It was truly a relief to get to Amsterdam. The interrogation in Tel Aviv wasn’t too bad this time around, although the woman at check-in demanded that I check my bag. My same small bag that I had carried onto the plane on both previous flights, no problem. There was a problem this time, though: ‘they will never let you on the plane with that bag,’ she insisted. Okay, okay, I said.
As our plane touched down in Amsterdam, the stewardess announced, ‘those
of you headed on to Minneapolis will miss your connection. Contact the ground
crew when you leave the plane.’ No! I decided to run for it. And I made
it, to the other gate! Out of breath, but there. The fellow there who questioned
me – grilled is probably a better word – was intimidating. He asked
many questions. He said, ‘you seem nervous.’ I said, ‘they
told me I was going to miss this flight! I’m out of breath from running!’
He needed to know, did anyone give me anything? Yes, I said, and I produced a bottle of olive oil. He unwrapped it and examined it. He took it over to his colleagues to have a discussion about it. They all examined it. He came back with more questions. ‘What do you plan to do with the olive oil?’
At least then I could see some humor in the situation. I’m hereby starting an open-ended contest: to come up with a good answer to the question, ‘what do you plan to do with the olive oil?’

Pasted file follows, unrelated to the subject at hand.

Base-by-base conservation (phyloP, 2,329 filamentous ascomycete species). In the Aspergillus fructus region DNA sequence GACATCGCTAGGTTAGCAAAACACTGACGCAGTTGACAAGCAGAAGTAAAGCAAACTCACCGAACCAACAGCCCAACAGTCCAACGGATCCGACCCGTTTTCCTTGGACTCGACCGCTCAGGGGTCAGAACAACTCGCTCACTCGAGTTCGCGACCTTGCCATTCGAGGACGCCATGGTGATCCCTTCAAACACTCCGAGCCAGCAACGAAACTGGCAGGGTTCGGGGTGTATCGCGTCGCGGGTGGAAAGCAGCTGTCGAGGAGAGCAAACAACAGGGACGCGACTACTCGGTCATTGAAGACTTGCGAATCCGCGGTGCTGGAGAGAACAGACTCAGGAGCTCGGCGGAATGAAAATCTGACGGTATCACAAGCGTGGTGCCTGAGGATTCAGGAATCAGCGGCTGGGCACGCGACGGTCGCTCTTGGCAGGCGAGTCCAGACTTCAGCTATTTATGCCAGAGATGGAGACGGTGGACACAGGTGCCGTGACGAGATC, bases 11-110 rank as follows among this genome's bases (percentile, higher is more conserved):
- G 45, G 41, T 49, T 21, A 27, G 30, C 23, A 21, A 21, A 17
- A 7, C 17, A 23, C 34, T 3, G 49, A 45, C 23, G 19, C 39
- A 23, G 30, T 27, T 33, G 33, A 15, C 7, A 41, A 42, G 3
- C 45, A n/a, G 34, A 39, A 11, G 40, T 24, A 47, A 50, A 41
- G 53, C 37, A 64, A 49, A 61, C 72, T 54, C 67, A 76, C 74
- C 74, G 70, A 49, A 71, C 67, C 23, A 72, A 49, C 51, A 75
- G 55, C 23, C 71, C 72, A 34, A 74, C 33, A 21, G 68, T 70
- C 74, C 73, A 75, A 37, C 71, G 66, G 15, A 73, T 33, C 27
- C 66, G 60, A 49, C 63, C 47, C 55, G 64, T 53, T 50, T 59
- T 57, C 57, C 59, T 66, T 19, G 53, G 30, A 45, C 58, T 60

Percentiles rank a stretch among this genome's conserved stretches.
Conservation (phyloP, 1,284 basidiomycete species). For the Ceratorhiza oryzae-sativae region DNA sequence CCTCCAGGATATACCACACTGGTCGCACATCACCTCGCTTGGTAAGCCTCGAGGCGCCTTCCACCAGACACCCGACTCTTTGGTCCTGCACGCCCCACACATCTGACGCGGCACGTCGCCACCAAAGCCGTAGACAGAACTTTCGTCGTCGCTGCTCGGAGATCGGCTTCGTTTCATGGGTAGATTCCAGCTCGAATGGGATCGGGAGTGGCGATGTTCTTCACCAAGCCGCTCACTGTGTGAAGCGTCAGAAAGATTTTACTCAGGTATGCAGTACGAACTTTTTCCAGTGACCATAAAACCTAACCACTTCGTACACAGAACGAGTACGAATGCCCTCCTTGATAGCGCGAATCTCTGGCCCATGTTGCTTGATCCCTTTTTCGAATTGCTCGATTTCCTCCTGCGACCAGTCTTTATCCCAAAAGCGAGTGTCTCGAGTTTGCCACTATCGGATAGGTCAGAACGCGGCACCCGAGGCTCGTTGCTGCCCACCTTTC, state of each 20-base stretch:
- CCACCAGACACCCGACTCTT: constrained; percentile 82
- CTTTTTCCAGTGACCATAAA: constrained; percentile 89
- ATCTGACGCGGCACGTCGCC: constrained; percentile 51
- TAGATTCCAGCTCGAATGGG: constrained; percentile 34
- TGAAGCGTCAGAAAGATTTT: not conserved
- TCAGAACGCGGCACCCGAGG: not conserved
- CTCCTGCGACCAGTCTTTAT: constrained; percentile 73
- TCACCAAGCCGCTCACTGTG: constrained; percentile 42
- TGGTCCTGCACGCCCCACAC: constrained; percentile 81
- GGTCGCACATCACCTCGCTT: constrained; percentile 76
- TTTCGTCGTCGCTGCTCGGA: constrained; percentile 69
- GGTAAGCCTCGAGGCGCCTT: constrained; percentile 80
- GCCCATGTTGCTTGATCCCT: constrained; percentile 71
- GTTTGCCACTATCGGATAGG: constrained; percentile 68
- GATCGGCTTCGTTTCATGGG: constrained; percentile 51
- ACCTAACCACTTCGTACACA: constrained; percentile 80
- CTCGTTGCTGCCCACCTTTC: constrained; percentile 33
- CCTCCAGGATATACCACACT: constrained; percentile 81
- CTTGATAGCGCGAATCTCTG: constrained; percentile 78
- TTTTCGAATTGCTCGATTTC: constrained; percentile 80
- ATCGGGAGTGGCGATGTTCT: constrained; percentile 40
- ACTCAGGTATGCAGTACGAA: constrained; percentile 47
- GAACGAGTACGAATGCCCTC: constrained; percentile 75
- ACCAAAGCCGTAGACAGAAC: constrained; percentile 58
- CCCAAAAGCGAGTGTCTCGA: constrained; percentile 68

On the flight back westward, there was less cloud cover than before, so that I could easily see large expanses of the British Island. It was dramatic to see how the land gets hilly and rocky and much more desolate, towards the southwest corner. In that respect it is quite like Wisconsin.
The sun followed us for our entire journey back across the ocean. We left Amsterdam at 10:30 AM and arrived in Minneapolis at 1:15 PM. At an official flight duration of 8 hours 51 minutes, this makes for a very long noontime.
Several hours after leaving the British Isles behind, the view below changed dramatically: now it was nothing but ice. Ice in swirls, ice in patterns with straight lines cut through them, large patches, small patches. Having this back-lit by the sun all along the way made it possible to see even the ice chunks below surface, with their varying shapes and colors.
We skirted the north shore of Lake Superior, right along the Canadian coast. It was magnificent to be able to see both sides of the lake, in the same view! What an incredible sight!
When we got to Minneapolis, I wanted to kiss the ground, as the Pope does when he travels. It took me awhile before I actually saw some ground, though: all was snow-covered.
My bag did not manage to come with me on to the flight to Minneapolis. Imagine that.
I did get it back, safe and sound, the next day, and if it had been searched, which I will never know, nothing seemed to be missing.
Mr. Vanunu and I agreed that, when next we meet again, we should like to do it in Wisconsin.